When Should the Dallas Cowboys Consider Looking for Tony Romo's Successor?

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When Should the Dallas Cowboys Consider Looking for Tony Romo's Successor?
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I asked this very question in regard to Eli Manning and the New York Giants on Tuesday, so it only makes sense that we throw it out there to Dallas Cowboys fans in regard to their team's franchise quarterback today. 

Tony Romo will be 33 years old this April, which means the Cowboys would be smart to begin thinking about who might eventually replace Romo when the time arrives for a transition to take place.

This one's a little more complicated because some fans want to chase Romo out of town right now. The Cowboys have missed the playoffs in each of the last three seasons and have just one postseason victory in the seven years since Romo became the starting quarterback.

Looking at Romo's numbers during that time period, it's hard to suggest he's at fault for Dallas' failure to win. After all, he has the league's fifth-highest passer rating and second-best yards-per-attempt average since becoming a starter in 2006. He also ranks in the top seven in wins, yards and touchdowns, despite the fact he missed 10 games in 2010 and didn't start until Week 8 in '06.

The problem is that the 'Boys are 1-6 with Romo at quarterback in must-win games. He's imploded in the spotlight on a few specific occasions and his three picks in the season finale against the Washington Redskins dominate our short-term memory. 

When should the Cowboys try to acquire a replacement for Tony Romo?

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I've made it clear that I believe Romo remains the best option this team has at the quarterback position. The Cowboys were ravaged by injuries this season and Romo kept his team in the race far longer than anyone expected. This year's draft class is lacking so-called blue-chip quarterback prospects and you really can't pick up potential franchise signal-callers via free agency or the trade market unless you really luck out.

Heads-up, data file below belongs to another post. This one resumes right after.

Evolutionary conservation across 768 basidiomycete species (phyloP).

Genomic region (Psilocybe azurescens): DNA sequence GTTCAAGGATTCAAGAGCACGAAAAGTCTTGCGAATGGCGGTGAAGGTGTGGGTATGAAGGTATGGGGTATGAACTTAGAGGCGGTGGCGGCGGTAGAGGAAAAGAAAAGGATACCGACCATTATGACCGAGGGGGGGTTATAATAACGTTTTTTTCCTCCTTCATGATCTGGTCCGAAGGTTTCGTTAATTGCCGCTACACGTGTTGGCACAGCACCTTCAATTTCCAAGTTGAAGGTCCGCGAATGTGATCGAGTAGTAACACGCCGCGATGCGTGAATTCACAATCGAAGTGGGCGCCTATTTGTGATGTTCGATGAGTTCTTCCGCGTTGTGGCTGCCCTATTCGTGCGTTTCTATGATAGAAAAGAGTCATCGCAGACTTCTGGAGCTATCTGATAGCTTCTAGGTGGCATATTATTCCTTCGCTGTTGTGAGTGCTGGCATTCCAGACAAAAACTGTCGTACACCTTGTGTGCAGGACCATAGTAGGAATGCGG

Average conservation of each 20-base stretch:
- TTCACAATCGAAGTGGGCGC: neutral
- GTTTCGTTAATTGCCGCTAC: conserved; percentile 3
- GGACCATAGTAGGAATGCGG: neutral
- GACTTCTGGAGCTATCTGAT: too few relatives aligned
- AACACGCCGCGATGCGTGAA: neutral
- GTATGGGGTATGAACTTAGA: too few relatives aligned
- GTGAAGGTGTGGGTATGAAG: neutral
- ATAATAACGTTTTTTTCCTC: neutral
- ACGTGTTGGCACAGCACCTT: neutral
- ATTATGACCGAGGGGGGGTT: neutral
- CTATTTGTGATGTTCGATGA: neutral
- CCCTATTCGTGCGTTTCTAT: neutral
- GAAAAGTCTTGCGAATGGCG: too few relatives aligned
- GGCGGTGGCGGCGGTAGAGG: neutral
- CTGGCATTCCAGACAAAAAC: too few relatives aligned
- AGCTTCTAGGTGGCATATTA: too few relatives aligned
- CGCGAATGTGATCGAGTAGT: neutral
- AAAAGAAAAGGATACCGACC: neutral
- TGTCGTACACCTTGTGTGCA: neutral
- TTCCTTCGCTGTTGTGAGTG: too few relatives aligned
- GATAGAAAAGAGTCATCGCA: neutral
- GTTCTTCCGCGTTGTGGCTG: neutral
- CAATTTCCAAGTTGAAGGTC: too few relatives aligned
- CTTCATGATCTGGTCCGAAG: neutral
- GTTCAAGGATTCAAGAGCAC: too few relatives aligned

That said, considering how critical the quarterback position is in this league, I firmly believe that teams have to start mining for their next franchise pivots well before their current quarterbacks begin to decline. 

Here's what I wrote when making the claim that even the Giants should start thinking about who might be capable of replacing their two-time Super Bowl MVP quarterback: 

Bill Walsh gave up a second- and a fourth-round pick for Steve Young when Joe Montana was just 30 years old. Ted Thompson used a first-round pick on Aaron Rodgers despite the fact a 35-year-old Brett Favre was coming off of a 4,000-yard season. Those two successors spent a combined seven seasons as heir apparent backups.

Two years after Montana left, the 49ers were Super Bowl champions again. Three years after Favre left, the Packers won another championship. Neither team had to rebuild. 

The Cowboys have a lot of urgent needs to address in this year's draft, but it's a worthwhile gamble to spend a mid-round pick on a guy who might have the ability to become the next Russell Wilson. And it wouldn't be completely wild for Jerry Jones and Co. to take a chance on the man who was supplanted by Wilson in Seattle, Matt Flynn. 

They might not do it this year, but the Cowboys have to be proactive here. The goal should be to find someone they can confidently start under center before they lose confidence in the abilities of their current pivot. 

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